A Time for Change
The October 15, 2003 incident provided a wake-up call for the historic ferry service, and DeSimone and his crew set about making changes, from the foundation of a new Safety Management System that took nearly 18 months to devise and implement, to a top to bottom review of maritime training and education.
“When I started here (training) was based on mentoring and shadowing,” said DeSimone. “Since then, all of the training, mentoring and shadowing has been standardized. Today we have three mates that do all of the training for new marine employees to ensure that training is as consistent as we can possibly make it.”
Standardized training for Captains and Assistant Captains is docking in every slip – from Manhattan to Staten Island to the organization’s maintenance piers – on every class of ferry and then signed off on by the captains.
In addition, Staten Island Ferries has worked with Marine Learning Systems on a blended learning program. “John Garvey and I were sitting at a conference presentation given by Murray Goldberg, CEO, Marine Learning Systems, and when he was done John and I looked at each other and said ‘This is exactly what we’re looking for,’” resulting in a new blending training platform for new deckhands and mates.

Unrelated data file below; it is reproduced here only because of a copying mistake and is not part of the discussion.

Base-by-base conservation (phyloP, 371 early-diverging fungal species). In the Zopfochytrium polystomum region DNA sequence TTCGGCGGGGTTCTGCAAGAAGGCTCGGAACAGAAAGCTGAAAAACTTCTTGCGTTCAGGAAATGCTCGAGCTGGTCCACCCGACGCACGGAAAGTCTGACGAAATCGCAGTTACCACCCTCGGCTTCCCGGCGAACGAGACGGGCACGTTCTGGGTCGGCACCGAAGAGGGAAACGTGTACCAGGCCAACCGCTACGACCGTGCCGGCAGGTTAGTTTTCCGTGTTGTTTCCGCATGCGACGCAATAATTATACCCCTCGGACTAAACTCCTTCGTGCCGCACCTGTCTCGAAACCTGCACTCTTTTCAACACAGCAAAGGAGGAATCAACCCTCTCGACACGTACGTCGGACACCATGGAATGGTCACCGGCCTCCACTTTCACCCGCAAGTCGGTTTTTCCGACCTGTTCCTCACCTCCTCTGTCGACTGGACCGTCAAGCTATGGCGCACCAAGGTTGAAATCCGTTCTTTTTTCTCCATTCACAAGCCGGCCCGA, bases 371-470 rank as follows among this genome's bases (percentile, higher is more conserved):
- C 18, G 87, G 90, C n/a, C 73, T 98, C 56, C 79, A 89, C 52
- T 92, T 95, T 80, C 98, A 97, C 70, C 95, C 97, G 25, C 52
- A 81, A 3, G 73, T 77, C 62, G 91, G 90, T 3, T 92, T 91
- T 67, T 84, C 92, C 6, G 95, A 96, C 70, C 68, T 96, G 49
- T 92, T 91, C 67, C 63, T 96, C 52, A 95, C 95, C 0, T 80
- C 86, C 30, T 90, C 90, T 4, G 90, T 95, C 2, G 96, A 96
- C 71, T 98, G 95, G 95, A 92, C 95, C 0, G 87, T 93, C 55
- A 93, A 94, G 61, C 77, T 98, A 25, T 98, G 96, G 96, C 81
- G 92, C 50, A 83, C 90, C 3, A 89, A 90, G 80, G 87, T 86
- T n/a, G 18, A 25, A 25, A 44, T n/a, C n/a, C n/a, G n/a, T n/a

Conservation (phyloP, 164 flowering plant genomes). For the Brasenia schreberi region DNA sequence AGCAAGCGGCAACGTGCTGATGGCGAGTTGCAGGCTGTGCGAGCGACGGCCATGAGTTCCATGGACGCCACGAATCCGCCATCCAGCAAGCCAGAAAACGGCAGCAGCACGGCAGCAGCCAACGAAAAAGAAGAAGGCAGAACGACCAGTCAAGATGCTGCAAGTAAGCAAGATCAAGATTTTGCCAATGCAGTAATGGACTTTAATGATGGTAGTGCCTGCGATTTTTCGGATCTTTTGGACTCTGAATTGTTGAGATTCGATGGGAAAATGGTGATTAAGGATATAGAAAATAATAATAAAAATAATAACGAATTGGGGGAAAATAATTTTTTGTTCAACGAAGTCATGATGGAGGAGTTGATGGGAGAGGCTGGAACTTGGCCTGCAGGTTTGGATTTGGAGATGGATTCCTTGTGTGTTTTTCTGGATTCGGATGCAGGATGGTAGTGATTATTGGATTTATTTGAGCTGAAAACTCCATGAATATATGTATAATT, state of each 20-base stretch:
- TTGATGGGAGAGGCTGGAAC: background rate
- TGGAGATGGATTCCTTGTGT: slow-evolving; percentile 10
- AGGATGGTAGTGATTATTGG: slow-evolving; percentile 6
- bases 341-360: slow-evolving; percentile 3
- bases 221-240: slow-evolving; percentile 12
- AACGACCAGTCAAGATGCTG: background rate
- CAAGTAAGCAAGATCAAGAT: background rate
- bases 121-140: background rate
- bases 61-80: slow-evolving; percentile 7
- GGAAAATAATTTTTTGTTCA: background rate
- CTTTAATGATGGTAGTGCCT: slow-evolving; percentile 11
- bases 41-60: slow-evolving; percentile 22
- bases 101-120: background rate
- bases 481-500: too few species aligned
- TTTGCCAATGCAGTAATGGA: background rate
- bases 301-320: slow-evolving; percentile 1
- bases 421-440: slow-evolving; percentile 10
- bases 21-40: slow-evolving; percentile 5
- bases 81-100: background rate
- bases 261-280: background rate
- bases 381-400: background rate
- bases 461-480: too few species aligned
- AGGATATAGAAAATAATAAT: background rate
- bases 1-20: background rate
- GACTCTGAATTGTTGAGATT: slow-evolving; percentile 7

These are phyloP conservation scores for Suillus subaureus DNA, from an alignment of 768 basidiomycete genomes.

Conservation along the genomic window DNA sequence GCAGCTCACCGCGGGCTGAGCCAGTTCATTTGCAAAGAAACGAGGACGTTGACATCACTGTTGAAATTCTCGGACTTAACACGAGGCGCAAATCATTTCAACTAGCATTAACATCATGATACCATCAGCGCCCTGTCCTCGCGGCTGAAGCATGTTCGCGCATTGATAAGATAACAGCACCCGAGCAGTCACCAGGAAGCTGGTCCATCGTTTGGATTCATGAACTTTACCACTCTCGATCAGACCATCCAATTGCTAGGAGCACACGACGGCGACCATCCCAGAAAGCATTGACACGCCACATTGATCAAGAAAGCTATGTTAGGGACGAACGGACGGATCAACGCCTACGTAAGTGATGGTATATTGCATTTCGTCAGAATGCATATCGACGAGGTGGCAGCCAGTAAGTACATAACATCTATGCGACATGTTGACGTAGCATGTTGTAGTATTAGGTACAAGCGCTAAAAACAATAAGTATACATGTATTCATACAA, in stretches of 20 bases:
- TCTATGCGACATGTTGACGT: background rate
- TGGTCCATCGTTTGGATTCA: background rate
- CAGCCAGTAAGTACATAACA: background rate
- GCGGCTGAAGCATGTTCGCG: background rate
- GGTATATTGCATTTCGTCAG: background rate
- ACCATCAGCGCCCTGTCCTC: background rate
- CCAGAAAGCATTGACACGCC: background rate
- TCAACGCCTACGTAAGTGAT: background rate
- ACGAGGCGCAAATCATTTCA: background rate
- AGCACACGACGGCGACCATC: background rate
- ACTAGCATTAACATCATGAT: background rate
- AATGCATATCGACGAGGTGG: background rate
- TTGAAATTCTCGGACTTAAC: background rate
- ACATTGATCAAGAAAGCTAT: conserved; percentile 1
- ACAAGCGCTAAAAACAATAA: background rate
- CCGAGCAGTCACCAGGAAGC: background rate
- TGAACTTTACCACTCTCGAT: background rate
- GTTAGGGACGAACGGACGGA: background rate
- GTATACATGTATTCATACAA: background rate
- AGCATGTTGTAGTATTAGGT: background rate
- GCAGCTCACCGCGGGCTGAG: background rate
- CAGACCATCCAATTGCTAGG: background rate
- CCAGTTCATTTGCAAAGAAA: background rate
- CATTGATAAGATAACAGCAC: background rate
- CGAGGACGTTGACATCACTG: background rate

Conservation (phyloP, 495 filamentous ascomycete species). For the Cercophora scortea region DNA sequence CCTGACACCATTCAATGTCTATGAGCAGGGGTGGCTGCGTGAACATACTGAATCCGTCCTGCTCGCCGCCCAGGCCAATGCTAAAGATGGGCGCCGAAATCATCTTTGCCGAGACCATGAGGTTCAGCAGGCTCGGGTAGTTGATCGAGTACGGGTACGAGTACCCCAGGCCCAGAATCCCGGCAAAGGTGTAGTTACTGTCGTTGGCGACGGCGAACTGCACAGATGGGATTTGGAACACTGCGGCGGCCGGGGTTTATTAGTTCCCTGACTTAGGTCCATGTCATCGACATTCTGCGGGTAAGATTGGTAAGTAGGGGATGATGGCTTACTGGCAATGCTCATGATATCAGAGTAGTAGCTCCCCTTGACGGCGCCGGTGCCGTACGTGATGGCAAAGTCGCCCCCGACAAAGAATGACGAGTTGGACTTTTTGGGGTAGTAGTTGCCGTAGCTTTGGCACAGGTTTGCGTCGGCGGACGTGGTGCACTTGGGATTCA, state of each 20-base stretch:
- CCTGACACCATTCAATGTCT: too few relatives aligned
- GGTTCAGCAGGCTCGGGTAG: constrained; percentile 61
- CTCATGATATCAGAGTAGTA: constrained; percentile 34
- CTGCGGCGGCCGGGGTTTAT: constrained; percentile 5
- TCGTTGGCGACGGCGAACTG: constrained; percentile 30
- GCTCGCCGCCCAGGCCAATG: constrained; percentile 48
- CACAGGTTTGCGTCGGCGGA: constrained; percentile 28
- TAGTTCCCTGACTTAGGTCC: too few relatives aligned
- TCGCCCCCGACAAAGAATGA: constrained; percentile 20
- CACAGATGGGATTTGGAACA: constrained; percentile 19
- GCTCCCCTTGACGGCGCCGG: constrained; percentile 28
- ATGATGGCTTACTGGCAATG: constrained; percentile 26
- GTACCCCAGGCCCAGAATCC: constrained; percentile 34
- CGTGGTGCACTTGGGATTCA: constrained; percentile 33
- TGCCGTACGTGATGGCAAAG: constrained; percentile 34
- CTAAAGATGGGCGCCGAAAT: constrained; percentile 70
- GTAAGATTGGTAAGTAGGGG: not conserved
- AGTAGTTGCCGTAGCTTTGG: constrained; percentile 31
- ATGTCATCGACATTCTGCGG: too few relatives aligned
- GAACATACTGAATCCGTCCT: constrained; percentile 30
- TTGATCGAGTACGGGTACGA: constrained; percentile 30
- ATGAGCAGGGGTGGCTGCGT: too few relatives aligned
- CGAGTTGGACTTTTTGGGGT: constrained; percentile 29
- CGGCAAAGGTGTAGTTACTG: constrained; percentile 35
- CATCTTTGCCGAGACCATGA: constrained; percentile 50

Staten Island Ferries owns and operates its own simulator, with another due to enter service soon, that is geared toward Bridge Resource Management (BRM) and ECDIS training. It seeks to maximize its training return by, for example, outfitting the new simulator with the actual equipment that will be featured on the newbuilds. It also sends crew to SUNY Maritime for training as needed, with MITAGS carrying the heavier workload for Staten Island captain and assistant captain training courses in and out of the simulator.
“MITAGS has the Navigation Skills Assessment Program (NSAP®), with all of our operating officers participating,” said DeSimone. In today’s world, before anyone gets moved up to an assistant captain or captain, they must complete the NSAP program in addition to evaluations from other captains and administration.
"When it comes to promoting a captain and assessing their skills, human evaluation is subjective and some of that’s ok,” said DeSimone. “But we were looking for a solution that would be as objective as possible.” NSAP, combined with human evaluation, provided the solution.
MarTID 2020: Global Maritime Training Survey is Open